helpless, watching the bombs fall from a shattered sky as they hit the ground trembling and burn into memories of laying in the prairie towards gazing meteor showers and shooting stars that give life to flowers crushed in the palm of their hands
mourning tragic moments has a way of showing us the truth exposing all the cracks and flaws in this ceramic castle that we built
The following are excerpts from the art journal I kept while visiting New York for a week.
The mediums I brought with were watercolors, oil pastels, and water-soluble wax pastels, as well as various pens and pencils. I also had a blank moleskin journal where my overall goal was to just fill up as many of the pages as possible and let myself experiment with different approaches. // I started with some background washes on a handful of pages, in case while wandering around the city I was struck with inspiration and wanted to add a drawing. // My process evolved into continually adding layers, sometimes going back to different pages to add something new. // Overall, it was a fun experiment and there were some concepts that emerged I would like to explore further, I hope you enjoy this glimpse into my process. ~L
“Lavender lattes” poured over a soft fabric reminding me of a warmer day when not uncovered in vulnerability, sometimes an unwelcome visitor, who stays for too long on your couch leaving your cupboards bare upon their exit
“Sparkling stars and the cityscape” give me a journey unlike the guilty rays of sunshine soaked up by my skin on a rooftop beach my brick-and-mortar bones raw and unfolding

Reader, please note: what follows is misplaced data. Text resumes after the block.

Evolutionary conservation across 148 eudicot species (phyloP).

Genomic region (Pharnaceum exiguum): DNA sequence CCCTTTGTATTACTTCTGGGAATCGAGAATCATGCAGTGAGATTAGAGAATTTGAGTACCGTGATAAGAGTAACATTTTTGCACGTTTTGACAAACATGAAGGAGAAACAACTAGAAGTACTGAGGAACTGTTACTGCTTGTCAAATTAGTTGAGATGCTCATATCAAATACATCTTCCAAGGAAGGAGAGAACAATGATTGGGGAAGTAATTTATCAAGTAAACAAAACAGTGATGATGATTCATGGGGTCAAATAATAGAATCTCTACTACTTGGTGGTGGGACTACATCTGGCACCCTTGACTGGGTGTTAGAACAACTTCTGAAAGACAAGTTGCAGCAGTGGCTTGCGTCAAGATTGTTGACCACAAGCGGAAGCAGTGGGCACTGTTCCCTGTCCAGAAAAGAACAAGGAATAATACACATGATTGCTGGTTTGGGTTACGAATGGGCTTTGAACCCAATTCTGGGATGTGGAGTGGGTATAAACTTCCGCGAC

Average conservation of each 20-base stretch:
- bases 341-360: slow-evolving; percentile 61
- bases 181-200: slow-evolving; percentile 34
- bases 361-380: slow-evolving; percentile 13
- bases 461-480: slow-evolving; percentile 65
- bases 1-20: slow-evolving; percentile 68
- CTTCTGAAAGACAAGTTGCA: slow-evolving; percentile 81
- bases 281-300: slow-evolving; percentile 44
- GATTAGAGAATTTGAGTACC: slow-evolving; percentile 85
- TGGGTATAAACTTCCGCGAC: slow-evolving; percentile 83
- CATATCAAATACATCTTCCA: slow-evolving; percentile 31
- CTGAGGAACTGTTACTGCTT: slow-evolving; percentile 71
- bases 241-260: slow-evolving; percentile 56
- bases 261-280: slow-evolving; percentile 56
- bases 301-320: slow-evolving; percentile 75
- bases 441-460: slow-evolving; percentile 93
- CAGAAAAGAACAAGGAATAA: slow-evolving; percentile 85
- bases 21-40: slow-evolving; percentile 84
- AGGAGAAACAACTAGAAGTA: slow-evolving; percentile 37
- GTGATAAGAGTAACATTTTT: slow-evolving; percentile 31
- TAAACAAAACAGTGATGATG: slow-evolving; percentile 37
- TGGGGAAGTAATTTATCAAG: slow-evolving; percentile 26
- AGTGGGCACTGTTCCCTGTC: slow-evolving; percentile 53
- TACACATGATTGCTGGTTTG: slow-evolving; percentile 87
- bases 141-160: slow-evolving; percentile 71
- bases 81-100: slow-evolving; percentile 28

I am currently on my journey back to the Midwest on the Lakeshore Limited Amtrak train, and have found myself blessed with a much better view this time around. The sun set over the Hudson River as the world whisked by, I held Charlie’s tag while finally shedding my first tears of the day, having somehow held them inside until I had made it to my sleeper car. This trip was heavy. I wasn’t sure how I would feel at the ending, if I would want to stay longer or if I would be ready to return to Milwaukee, and it has turned out to be a mixture of the two.
The veterinarian (or the angel of death as I’ve been referring to him), let me know his ashes would be ready the day I return coincidentally, synchronistically, like how the morning of his death I opened the cupboard to find it bare; after watching a monarch butterfly land on a freshly planted tree. Though I’m eager to have his remains back where they belong, I am not necessarily looking forward to being alone in that place again, the place that once felt like home but no longer truly does. I hope over time my heart will recognize it as a place of comfort.
During the past week, there were difficult moments, mostly when the quiet stillness seeped in, causing my mind to replay his final moments like a film I couldn’t stop in my mind, which is when I would turn on videos or music to fill my brain instead. I have been finding podcasts about grief helpful, and especially the ones where they acknowledge losing an animal companion can be just as painful as losing a close friend or family member. Our relationship was pure, no arguments, ultimately forgiving, and unconditionally loving. My darkest thoughts have included that I will never be unconditionally loved again and I try to brush those aside.